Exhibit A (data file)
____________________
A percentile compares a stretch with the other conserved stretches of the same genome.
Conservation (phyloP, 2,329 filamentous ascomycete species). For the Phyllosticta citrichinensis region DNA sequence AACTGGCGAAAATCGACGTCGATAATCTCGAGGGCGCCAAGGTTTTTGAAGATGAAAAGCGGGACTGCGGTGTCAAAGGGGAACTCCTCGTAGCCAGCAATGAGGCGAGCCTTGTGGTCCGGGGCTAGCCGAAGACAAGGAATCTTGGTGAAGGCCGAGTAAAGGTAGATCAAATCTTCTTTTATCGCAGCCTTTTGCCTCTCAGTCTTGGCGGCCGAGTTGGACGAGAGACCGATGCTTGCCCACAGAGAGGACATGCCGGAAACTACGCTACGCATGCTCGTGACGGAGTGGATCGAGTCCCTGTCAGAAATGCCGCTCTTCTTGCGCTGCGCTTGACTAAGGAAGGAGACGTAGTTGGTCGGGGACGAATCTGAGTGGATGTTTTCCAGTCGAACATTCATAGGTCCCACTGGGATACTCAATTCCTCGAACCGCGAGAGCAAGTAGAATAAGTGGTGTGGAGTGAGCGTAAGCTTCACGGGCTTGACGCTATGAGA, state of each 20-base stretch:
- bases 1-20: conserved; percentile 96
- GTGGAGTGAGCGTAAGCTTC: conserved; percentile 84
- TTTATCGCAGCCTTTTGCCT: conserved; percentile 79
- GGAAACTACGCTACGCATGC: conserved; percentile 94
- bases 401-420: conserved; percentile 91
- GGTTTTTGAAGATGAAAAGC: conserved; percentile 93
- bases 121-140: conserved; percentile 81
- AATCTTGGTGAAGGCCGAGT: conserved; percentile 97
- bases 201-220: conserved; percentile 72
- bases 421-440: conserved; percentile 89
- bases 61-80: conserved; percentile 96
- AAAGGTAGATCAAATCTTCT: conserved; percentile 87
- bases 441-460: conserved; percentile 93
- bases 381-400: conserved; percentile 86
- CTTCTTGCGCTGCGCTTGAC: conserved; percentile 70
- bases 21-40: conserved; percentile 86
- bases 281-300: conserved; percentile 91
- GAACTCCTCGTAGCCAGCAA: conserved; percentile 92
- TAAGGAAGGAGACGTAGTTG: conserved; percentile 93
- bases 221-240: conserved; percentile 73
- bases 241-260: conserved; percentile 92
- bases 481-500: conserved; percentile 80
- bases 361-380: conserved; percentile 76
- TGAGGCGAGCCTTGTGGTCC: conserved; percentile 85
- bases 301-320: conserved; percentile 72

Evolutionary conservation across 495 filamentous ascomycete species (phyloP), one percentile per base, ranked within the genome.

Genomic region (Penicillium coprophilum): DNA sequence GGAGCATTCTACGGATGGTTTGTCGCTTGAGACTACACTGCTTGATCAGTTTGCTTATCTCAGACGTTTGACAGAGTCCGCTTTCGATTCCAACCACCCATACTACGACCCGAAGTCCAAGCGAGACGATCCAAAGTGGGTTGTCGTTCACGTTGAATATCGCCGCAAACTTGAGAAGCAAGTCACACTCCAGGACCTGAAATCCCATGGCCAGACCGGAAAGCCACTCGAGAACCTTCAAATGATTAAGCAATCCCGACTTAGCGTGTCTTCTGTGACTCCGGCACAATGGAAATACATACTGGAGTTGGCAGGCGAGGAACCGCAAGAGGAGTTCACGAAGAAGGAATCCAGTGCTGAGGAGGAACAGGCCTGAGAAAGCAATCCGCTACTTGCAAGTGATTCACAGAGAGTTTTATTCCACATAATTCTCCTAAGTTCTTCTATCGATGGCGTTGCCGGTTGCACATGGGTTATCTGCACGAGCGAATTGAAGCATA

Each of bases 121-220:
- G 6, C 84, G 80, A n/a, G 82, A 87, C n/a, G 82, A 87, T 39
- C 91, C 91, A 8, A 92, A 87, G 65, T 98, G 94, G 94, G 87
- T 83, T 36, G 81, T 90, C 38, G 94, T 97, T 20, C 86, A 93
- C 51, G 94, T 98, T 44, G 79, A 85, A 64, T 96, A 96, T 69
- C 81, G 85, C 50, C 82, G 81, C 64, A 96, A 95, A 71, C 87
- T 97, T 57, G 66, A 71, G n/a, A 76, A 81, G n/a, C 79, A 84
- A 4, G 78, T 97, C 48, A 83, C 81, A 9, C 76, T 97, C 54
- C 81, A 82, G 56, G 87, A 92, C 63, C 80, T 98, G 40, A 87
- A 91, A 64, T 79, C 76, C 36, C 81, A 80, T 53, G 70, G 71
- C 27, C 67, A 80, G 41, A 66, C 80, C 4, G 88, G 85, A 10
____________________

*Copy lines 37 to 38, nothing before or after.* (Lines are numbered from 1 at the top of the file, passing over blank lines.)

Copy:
- A 4, G 78, T 97, C 48, A 83, C 81, A 9, C 76, T 97, C 54
- C 81, A 82, G 56, G 87, A 92, C 63, C 80, T 98, G 40, A 87